Hollywood Cinema (cont)   Action springs from individual characters   as casual agents   Cause and effect imply change   A...
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Cinema Presentation

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Presentation for Communications 274, Introduction to Cinema.

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  • We can consider a narrative to be a chain of events linked by cause and effect and occurring In time and space.Narrative begins with one situation; a series of changes occurs according to a pattern of cause and effect; finally a new situation arises that brings the end of the narrative.The narrative develops from an initial situation or conflict.We make sense of a narrative then by identifying its events and linking them by cause and effect, time, and space.
  • In sum, story and plot overlap in one respect and diverge in others. The plot explicitly presents certain story events, so these events are common to both domains. The story goes beyond the plot in suggest some diegetic events that we never witness. The plot goes beyond the story world by presenting nondiegetic images and sounds that may affect our understanding of the action.Two Perspectives: the storyteller/filmmaker and the audience. The filmmaker has the ability to emphasize whatever he wants, and cut out whatever, know they whole story. The audience must work with the plot and infer the rest of the story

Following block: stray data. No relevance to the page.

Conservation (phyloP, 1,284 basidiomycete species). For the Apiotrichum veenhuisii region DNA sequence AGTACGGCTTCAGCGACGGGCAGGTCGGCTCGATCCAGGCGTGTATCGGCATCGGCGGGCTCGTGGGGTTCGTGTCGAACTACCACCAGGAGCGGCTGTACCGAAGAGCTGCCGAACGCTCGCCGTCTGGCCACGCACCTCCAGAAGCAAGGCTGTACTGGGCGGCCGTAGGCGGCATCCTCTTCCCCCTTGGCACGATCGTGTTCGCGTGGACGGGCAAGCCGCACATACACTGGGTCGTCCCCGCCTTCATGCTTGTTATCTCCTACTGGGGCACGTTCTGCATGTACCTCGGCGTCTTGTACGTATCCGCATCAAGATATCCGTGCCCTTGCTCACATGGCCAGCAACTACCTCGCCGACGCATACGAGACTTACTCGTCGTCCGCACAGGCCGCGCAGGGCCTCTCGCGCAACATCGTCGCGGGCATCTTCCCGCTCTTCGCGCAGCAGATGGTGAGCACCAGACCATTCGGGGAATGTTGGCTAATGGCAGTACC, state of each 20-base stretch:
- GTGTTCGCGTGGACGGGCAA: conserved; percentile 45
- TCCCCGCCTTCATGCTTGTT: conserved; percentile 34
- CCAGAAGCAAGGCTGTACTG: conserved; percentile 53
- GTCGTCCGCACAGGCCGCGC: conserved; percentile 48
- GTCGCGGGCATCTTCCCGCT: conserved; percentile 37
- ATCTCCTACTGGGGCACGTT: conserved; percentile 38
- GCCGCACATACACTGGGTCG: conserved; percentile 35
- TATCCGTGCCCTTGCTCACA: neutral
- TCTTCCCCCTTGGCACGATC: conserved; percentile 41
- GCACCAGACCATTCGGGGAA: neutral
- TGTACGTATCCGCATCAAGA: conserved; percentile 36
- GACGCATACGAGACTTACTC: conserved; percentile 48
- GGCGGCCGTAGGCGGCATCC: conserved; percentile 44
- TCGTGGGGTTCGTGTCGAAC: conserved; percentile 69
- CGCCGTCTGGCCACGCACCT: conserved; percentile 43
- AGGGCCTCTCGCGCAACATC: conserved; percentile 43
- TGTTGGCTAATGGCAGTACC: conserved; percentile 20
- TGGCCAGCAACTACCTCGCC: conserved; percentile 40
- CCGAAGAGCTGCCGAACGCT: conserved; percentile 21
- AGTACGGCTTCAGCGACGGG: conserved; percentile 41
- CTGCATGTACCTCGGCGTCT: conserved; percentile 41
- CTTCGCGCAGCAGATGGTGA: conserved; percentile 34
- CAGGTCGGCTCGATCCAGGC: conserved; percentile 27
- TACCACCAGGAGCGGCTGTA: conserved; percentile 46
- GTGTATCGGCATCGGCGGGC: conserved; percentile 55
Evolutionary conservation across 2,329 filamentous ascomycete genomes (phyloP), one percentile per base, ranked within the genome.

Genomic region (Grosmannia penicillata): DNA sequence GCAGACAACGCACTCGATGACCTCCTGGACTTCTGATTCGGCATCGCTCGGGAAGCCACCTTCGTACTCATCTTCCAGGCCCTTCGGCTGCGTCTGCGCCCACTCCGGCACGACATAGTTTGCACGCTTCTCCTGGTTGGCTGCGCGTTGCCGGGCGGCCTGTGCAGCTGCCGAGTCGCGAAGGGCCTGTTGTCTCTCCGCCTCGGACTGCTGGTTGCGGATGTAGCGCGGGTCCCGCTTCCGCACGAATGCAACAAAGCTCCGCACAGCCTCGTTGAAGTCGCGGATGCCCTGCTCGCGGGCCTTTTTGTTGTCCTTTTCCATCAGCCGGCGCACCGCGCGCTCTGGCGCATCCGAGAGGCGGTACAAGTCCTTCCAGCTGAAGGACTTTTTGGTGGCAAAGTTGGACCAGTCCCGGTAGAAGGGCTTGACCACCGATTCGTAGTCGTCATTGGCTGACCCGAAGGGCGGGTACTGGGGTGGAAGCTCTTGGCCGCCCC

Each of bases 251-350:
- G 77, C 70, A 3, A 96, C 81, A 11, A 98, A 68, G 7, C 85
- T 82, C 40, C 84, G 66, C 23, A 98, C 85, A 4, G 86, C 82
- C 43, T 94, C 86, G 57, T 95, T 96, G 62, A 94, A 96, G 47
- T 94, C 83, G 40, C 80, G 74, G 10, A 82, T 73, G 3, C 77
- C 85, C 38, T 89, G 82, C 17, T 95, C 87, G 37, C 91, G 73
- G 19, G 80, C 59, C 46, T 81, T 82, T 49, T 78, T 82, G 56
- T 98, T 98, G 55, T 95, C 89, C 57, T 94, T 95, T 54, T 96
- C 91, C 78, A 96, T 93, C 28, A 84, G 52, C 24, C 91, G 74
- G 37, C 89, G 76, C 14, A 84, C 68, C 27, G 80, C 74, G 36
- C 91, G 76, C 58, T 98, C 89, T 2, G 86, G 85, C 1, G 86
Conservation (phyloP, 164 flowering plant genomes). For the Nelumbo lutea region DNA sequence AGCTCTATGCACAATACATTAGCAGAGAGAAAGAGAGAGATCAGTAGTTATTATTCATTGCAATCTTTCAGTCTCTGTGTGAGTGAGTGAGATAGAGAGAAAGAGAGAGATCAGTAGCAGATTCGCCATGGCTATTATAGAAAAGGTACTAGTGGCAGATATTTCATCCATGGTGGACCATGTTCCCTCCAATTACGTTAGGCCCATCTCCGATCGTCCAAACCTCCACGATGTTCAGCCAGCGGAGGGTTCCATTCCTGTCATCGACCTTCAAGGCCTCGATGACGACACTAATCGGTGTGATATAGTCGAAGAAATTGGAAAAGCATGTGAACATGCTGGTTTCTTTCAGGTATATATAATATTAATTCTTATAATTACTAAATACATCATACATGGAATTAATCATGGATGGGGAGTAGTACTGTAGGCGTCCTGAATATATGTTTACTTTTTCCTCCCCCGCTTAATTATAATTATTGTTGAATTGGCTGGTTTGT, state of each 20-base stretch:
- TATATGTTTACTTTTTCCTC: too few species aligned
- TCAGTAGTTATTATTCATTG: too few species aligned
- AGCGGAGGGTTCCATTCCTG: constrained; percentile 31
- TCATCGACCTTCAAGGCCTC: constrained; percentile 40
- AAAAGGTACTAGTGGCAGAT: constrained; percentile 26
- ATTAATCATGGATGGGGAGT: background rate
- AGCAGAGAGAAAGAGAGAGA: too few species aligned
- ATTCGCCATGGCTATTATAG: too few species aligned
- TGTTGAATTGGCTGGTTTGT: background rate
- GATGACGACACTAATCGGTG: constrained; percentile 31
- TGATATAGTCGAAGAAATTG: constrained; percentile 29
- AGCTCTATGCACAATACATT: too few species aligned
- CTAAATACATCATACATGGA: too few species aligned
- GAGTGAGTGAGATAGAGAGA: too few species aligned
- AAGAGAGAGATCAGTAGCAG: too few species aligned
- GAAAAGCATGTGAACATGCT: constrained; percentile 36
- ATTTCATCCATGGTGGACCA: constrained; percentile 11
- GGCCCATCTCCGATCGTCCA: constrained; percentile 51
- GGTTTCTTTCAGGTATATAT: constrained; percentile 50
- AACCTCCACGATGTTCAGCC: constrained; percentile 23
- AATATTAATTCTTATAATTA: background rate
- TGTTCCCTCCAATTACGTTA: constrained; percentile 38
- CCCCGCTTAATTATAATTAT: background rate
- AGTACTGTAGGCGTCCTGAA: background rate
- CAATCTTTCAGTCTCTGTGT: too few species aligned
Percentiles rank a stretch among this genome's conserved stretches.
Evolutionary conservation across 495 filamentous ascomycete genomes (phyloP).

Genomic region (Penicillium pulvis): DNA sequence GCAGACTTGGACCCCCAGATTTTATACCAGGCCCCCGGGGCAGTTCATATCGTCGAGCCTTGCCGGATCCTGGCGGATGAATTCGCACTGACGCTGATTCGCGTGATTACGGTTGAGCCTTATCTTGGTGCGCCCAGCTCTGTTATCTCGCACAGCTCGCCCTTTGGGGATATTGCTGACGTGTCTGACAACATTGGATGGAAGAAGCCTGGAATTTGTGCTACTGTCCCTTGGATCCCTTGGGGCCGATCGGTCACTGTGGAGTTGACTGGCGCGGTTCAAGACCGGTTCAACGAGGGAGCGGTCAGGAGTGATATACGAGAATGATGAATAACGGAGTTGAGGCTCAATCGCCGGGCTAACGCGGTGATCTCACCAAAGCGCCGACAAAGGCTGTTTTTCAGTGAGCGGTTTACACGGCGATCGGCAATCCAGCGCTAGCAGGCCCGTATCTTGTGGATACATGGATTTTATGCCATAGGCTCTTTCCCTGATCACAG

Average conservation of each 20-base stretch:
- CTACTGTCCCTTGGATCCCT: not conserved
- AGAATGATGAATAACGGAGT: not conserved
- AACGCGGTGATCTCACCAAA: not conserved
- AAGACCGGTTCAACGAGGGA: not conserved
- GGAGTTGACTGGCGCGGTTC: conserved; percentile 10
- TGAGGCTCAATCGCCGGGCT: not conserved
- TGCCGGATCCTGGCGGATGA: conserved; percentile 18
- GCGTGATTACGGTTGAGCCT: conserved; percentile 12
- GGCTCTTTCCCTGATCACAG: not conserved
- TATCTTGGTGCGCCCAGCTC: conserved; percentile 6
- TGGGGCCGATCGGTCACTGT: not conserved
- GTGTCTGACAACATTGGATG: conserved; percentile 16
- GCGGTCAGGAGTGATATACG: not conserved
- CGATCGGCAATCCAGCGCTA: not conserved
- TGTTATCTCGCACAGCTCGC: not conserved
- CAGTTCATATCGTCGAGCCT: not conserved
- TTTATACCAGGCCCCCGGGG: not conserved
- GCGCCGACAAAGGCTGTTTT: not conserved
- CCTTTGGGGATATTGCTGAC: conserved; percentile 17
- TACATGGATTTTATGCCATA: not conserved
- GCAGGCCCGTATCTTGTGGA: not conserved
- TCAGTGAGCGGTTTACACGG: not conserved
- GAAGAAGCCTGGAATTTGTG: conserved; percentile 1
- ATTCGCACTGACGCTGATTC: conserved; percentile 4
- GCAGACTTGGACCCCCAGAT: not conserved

• Narrative depends heavily on cause and effect because that is how there is action on the film. We bring out people watching skills to narratives.If there is an accident scene as viewers we tend to imagine what might have caused it or what in turn it might cause.So we only see 3,4,5 but through the investigation the audience learns about 1,2,3
  • The audience constructs a story time on the basis of what the plot presents.Even if the plot is shown in chronological order the audience doesn’t see every detail most things are cut out because they are boring…irrelevant action is skipped over.FLASHBACK: such ordering doesn’t confuse us because we can mentally rearrange the events in order in which they logically occur. Common pattern for reordering story events is and alternation of past and present in the plot.Sometimes a fairly simple reordering of scenes can create complicated effects.It is possible to have a story duration of several years, a plot duration of several months and a screen duration of several hours….EXAMPLE HARRY POTTER.The filmmaker can manipulate screen duration independently of the overall story duration and plot duration.Just as plot duration selects from story duration, so screen duration selects from overall plot duration.The plot can use screen duration to override story time for example screen duration can be expanded story duration so an event that takes only moments can be presented to take minutes. The plot can also use screen duration to compress story time when a process taking hours or days is condensed into rapid serious of shots.
  • Movie does not just start, it begins.In media res= in the middle of things so the movie begins in the middle of action for example war moviesOther cases the film begins by telling us about the characters and their situations before any major action occurs.Expositions= the portions of the plot that lays out important story events and character trains in the opening situation.Setup is referred to the first quarter of the filmMost common general pattern= a change in knowledge